Wednesday, September 30, 2009

B&W, W&O Ch. 1 - The Mind, the Heart & Mystery

In the Beginning...

oops. wrong book. sorry. ;)

Let's see....ah, yes, here we are:

The book starts with the word 'mystery'. In the West, it's a puzzle, something to be solved. Something that we (or if not us) someone can figure out the answer to, making it not a mystery anymore. In the East, he says, it 'lies at the heart of the Eastern Orthodox experience of God.' A mystery, to him, is 'an area where the human mind cannot go, where the heart alone makes sense - not by knowing, but by being.' The actions of God that have 'specific, decisive, and eternal significance' on the lives of those who take part in them are called 'mysteries' in the East. So, what I (and the Catholic Church) would call a Sacrament is termed 'Holy Mystery' in the Orthodox Church.

The Mysteries are meant to lead us deeper and deeper into the Mystery which is the presence of God Himself. They aren't experienced as mental exercises or are the participants emotions of any particular significance. As the author says, 'Participating in the Mysteries is an encounter with God in a very intimate and direct way. As nearly as I can put it into words, such an encounter brings thinking and feeling to a halt, albeit briefly.' He compares it to looking at something of extreme beauty or being in a life or death situation. Something deeper and more profound that thought is engaged. The 'fathomless state of awareness that exists, yet lies hidden and dormant, in all human beings.' The heart (he also uses the word nous interchangeably).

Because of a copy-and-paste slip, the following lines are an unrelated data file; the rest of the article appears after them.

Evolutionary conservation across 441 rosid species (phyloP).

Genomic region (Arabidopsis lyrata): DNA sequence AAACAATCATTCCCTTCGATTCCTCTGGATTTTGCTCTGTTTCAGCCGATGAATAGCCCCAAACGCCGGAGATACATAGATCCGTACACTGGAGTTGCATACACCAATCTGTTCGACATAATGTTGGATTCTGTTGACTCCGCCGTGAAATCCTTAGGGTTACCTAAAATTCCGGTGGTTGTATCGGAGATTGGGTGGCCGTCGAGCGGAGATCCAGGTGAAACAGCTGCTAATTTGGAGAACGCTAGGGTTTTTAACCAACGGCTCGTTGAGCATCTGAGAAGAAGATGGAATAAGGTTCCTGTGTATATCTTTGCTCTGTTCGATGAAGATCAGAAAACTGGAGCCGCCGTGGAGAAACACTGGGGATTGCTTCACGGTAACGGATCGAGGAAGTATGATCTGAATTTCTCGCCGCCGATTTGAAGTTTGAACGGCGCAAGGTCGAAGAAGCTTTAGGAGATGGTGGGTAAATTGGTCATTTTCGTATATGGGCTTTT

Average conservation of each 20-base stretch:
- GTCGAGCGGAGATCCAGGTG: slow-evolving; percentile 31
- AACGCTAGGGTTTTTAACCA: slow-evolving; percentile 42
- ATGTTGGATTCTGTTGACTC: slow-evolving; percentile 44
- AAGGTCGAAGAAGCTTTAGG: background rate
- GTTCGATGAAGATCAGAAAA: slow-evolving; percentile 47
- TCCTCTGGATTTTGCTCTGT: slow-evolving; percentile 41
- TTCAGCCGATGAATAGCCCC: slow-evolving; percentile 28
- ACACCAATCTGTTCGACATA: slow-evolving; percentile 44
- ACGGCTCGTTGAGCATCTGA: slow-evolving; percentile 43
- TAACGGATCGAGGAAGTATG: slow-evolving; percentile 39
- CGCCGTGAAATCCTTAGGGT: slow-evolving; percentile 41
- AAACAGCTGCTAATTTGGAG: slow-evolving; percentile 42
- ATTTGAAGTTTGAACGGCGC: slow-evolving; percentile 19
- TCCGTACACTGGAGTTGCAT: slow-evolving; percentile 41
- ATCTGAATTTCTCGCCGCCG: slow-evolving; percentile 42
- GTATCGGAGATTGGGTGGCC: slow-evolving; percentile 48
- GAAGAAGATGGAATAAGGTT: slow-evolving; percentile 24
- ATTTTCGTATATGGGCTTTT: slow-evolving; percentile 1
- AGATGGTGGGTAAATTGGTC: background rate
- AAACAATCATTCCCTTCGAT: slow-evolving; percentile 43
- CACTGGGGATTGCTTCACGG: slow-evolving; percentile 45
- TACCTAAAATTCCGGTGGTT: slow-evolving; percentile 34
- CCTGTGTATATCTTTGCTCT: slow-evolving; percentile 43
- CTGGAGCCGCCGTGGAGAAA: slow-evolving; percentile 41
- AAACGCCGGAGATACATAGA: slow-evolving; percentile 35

One of the consequences of the Fall, he states, is a fragmentation, disintegration and estrangement of the human. People and the world they live in were 'torn apart by their behavior, and vast gaps came to exist between God and man, between heaven and earth, between one person and another, between the genders, and finally even within the human personality itself....Fragmentation within the human personality is...the division between the mind and the nous(heart).'

*Without* quoting the entire first chapter, which I feel I am in serious danger of trying to do, Webber establishes that the mind is ascendant in human beings, and this a problem because the mind is the most effected by the Fall. The mind runs constantly, even when we're not deliberately using it. Even when we're asleep. A person lives with a running commentary because the mind insists on asserting itself and it's existence. The mind is an emotive addict - it creates emotions so they can be manipulated - it enjoys this. The mind cannot live in the *now*, because the now doesn't have any context to it, yet. So the mind lives in the past (memory) and the future (fantasy). It takes these and judges the now. Out mind labels everyone and everything that we see. He actually suggests an exercise - try sitting somewhere and people watching (don't make the people uncomfortable...) and *not* labeling them, at all. Even the most innocuous of labels - just watch. Try and silence your mind.

He says it's harder than you'd think - inevitably some thought intrudes, even if the thought is 'look how good I am at sitting quietly and not thinking!'.

The *heart*, on the other hand, exists in a perpetual and eternal state of now, of stillness. It doesn't judge, it simply exists - which is why the mind over rides it all the time.

The goal, then, is to get down into the stillness of the heart, past all the chatter of the mind. It's only in that stillness that we can get close to God and begin healing the damage that was wrought. And, of course, the Mysteries (or Sacraments) are the means to learn to get to this point.


  1. Sounds like an interesting book. I don't know a lot about the Eastern Orthodox church, but I remember from the little my theology prof talked about it last semester, I wanted to learn more.